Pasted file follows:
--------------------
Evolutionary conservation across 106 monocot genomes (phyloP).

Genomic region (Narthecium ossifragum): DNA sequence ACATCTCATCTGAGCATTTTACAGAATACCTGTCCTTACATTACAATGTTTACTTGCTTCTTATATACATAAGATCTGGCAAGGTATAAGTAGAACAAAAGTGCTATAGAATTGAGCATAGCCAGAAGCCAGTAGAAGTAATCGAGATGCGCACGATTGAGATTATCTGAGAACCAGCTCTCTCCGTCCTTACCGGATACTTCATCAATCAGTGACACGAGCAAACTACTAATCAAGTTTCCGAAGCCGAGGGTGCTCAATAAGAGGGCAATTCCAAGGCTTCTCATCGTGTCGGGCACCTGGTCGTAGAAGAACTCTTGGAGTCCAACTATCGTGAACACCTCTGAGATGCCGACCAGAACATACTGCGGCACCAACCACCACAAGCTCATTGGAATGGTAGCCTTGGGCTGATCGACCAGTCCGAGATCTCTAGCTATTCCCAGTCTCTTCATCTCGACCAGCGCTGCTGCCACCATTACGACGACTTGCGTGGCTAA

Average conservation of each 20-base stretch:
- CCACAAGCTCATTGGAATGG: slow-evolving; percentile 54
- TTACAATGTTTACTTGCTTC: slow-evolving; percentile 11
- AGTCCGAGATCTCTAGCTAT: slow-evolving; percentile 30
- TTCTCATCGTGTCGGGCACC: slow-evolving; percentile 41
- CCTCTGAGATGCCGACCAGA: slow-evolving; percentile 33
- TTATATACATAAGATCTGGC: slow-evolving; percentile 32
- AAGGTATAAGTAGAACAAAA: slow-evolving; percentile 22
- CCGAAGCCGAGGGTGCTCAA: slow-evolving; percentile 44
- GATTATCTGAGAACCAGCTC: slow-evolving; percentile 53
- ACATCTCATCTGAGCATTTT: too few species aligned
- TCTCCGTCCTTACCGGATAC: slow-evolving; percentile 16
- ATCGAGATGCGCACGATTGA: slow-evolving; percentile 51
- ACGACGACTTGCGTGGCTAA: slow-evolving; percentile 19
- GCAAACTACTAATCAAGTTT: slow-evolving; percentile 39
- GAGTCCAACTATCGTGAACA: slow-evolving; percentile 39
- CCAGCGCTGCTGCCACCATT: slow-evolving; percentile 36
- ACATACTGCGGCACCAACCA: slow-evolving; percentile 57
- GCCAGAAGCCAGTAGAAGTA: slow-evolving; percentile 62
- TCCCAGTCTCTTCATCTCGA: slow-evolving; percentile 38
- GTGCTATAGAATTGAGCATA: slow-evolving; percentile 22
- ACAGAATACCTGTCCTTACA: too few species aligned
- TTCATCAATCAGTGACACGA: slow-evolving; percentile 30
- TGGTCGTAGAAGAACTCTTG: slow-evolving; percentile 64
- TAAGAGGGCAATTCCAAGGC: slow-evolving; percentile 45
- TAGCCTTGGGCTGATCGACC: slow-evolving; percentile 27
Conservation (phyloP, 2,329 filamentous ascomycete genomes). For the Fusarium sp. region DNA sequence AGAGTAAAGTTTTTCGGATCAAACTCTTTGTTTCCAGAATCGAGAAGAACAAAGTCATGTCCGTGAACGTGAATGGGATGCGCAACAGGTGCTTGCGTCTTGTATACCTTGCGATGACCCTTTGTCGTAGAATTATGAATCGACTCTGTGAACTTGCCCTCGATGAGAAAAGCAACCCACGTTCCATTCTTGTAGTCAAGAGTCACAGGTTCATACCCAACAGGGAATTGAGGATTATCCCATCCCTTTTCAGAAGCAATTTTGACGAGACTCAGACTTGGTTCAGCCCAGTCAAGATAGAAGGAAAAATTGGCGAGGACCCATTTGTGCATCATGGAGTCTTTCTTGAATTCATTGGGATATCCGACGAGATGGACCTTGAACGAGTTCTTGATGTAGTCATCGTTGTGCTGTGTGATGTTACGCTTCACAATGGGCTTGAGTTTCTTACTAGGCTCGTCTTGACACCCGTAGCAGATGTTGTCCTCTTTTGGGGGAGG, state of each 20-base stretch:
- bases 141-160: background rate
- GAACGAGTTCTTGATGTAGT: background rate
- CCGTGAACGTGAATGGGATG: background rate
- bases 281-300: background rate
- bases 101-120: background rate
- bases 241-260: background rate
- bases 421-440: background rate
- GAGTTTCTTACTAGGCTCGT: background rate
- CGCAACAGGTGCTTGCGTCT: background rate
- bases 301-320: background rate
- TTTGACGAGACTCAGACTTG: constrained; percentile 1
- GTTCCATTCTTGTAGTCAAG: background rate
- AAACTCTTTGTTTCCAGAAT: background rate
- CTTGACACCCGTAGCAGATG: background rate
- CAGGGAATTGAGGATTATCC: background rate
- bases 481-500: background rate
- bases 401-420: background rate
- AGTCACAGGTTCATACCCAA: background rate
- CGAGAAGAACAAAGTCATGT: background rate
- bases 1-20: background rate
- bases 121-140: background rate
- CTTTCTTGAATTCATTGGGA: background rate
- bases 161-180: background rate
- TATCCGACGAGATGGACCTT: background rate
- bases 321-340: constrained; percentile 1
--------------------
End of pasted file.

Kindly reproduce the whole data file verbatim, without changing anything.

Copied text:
Evolutionary conservation across 106 monocot genomes (phyloP).

Genomic region (Narthecium ossifragum): DNA sequence ACATCTCATCTGAGCATTTTACAGAATACCTGTCCTTACATTACAATGTTTACTTGCTTCTTATATACATAAGATCTGGCAAGGTATAAGTAGAACAAAAGTGCTATAGAATTGAGCATAGCCAGAAGCCAGTAGAAGTAATCGAGATGCGCACGATTGAGATTATCTGAGAACCAGCTCTCTCCGTCCTTACCGGATACTTCATCAATCAGTGACACGAGCAAACTACTAATCAAGTTTCCGAAGCCGAGGGTGCTCAATAAGAGGGCAATTCCAAGGCTTCTCATCGTGTCGGGCACCTGGTCGTAGAAGAACTCTTGGAGTCCAACTATCGTGAACACCTCTGAGATGCCGACCAGAACATACTGCGGCACCAACCACCACAAGCTCATTGGAATGGTAGCCTTGGGCTGATCGACCAGTCCGAGATCTCTAGCTATTCCCAGTCTCTTCATCTCGACCAGCGCTGCTGCCACCATTACGACGACTTGCGTGGCTAA

Average conservation of each 20-base stretch:
- CCACAAGCTCATTGGAATGG: slow-evolving; percentile 54
- TTACAATGTTTACTTGCTTC: slow-evolving; percentile 11
- AGTCCGAGATCTCTAGCTAT: slow-evolving; percentile 30
- TTCTCATCGTGTCGGGCACC: slow-evolving; percentile 41
- CCTCTGAGATGCCGACCAGA: slow-evolving; percentile 33
- TTATATACATAAGATCTGGC: slow-evolving; percentile 32
- AAGGTATAAGTAGAACAAAA: slow-evolving; percentile 22
- CCGAAGCCGAGGGTGCTCAA: slow-evolving; percentile 44
- GATTATCTGAGAACCAGCTC: slow-evolving; percentile 53
- ACATCTCATCTGAGCATTTT: too few species aligned
- TCTCCGTCCTTACCGGATAC: slow-evolving; percentile 16
- ATCGAGATGCGCACGATTGA: slow-evolving; percentile 51
- ACGACGACTTGCGTGGCTAA: slow-evolving; percentile 19
- GCAAACTACTAATCAAGTTT: slow-evolving; percentile 39
- GAGTCCAACTATCGTGAACA: slow-evolving; percentile 39
- CCAGCGCTGCTGCCACCATT: slow-evolving; percentile 36
- ACATACTGCGGCACCAACCA: slow-evolving; percentile 57
- GCCAGAAGCCAGTAGAAGTA: slow-evolving; percentile 62
- TCCCAGTCTCTTCATCTCGA: slow-evolving; percentile 38
- GTGCTATAGAATTGAGCATA: slow-evolving; percentile 22
- ACAGAATACCTGTCCTTACA: too few species aligned
- TTCATCAATCAGTGACACGA: slow-evolving; percentile 30
- TGGTCGTAGAAGAACTCTTG: slow-evolving; percentile 64
- TAAGAGGGCAATTCCAAGGC: slow-evolving; percentile 45
- TAGCCTTGGGCTGATCGACC: slow-evolving; percentile 27
Conservation (phyloP, 2,329 filamentous ascomycete genomes). For the Fusarium sp. region DNA sequence AGAGTAAAGTTTTTCGGATCAAACTCTTTGTTTCCAGAATCGAGAAGAACAAAGTCATGTCCGTGAACGTGAATGGGATGCGCAACAGGTGCTTGCGTCTTGTATACCTTGCGATGACCCTTTGTCGTAGAATTATGAATCGACTCTGTGAACTTGCCCTCGATGAGAAAAGCAACCCACGTTCCATTCTTGTAGTCAAGAGTCACAGGTTCATACCCAACAGGGAATTGAGGATTATCCCATCCCTTTTCAGAAGCAATTTTGACGAGACTCAGACTTGGTTCAGCCCAGTCAAGATAGAAGGAAAAATTGGCGAGGACCCATTTGTGCATCATGGAGTCTTTCTTGAATTCATTGGGATATCCGACGAGATGGACCTTGAACGAGTTCTTGATGTAGTCATCGTTGTGCTGTGTGATGTTACGCTTCACAATGGGCTTGAGTTTCTTACTAGGCTCGTCTTGACACCCGTAGCAGATGTTGTCCTCTTTTGGGGGAGG, state of each 20-base stretch:
- bases 141-160: background rate
- GAACGAGTTCTTGATGTAGT: background rate
- CCGTGAACGTGAATGGGATG: background rate
- bases 281-300: background rate
- bases 101-120: background rate
- bases 241-260: background rate
- bases 421-440: background rate
- GAGTTTCTTACTAGGCTCGT: background rate
- CGCAACAGGTGCTTGCGTCT: background rate
- bases 301-320: background rate
- TTTGACGAGACTCAGACTTG: constrained; percentile 1
- GTTCCATTCTTGTAGTCAAG: background rate
- AAACTCTTTGTTTCCAGAAT: background rate
- CTTGACACCCGTAGCAGATG: background rate
- CAGGGAATTGAGGATTATCC: background rate
- bases 481-500: background rate
- bases 401-420: background rate
- AGTCACAGGTTCATACCCAA: background rate
- CGAGAAGAACAAAGTCATGT: background rate
- bases 1-20: background rate
- bases 121-140: background rate
- CTTTCTTGAATTCATTGGGA: background rate
- bases 161-180: background rate
- TATCCGACGAGATGGACCTT: background rate
- bases 321-340: constrained; percentile 1